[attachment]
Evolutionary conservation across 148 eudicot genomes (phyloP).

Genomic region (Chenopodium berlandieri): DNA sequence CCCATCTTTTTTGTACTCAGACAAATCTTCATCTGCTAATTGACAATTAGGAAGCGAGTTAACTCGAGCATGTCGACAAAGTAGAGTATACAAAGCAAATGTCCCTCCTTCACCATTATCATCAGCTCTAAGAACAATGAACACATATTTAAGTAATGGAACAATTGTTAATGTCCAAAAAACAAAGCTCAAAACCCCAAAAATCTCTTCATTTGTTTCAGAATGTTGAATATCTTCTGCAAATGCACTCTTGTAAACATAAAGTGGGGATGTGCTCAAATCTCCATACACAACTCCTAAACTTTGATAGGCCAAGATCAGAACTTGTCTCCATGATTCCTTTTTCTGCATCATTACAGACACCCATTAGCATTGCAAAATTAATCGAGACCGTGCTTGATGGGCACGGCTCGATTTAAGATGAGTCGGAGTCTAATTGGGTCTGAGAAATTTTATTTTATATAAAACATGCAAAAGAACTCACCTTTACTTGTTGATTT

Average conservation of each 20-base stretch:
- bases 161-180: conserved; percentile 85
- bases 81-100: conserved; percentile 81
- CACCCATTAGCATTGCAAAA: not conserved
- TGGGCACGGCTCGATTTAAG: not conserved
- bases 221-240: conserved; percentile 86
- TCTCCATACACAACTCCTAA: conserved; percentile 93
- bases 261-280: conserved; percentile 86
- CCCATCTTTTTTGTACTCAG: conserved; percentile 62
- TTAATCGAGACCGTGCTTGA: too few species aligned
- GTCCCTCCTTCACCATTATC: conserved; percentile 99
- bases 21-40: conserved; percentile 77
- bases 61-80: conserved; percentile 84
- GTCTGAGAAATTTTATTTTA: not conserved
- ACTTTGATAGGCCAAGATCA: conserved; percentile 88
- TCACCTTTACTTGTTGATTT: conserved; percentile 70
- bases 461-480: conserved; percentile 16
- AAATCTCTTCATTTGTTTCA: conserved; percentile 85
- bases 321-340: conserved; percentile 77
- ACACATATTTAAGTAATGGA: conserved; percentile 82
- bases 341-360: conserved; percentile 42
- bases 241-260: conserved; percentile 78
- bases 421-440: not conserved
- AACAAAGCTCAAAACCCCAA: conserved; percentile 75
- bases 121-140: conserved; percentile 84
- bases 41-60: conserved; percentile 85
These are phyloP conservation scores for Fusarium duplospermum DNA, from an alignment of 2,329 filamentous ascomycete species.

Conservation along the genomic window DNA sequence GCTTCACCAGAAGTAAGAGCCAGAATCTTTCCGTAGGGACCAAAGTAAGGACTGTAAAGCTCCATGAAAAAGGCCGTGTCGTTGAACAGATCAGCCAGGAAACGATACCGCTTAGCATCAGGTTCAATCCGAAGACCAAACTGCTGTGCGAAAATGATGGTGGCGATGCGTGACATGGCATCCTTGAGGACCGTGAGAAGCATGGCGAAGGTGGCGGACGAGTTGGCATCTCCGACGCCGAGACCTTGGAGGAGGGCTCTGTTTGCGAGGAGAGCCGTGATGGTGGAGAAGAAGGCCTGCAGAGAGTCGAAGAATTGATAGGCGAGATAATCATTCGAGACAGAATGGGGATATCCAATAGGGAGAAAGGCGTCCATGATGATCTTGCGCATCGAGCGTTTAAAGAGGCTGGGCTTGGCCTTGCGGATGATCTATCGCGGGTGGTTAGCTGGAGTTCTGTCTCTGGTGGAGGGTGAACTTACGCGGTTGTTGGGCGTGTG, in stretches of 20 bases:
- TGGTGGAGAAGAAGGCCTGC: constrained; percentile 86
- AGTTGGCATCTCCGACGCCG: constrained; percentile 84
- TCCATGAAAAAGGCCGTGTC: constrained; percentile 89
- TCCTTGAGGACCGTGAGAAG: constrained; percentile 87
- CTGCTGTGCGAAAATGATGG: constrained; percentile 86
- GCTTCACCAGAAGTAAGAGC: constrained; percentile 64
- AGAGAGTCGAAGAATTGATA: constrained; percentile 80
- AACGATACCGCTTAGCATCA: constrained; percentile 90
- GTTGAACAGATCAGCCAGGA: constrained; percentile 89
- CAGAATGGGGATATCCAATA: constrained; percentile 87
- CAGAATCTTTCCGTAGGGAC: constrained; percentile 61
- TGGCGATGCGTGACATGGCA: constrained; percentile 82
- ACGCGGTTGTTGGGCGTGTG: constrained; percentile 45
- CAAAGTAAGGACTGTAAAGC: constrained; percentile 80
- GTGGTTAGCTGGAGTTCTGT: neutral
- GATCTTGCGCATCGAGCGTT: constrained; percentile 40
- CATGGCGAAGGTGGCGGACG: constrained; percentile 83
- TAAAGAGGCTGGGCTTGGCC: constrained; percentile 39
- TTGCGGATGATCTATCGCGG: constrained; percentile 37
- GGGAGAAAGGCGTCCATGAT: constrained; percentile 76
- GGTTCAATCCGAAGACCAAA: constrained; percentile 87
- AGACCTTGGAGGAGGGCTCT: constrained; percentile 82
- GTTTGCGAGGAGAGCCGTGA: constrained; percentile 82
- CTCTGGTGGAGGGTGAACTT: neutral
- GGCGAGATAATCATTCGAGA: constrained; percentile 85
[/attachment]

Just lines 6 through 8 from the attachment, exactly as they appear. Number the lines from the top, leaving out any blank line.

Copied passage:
- CACCCATTAGCATTGCAAAA: not conserved
- TGGGCACGGCTCGATTTAAG: not conserved
- bases 221-240: conserved; percentile 86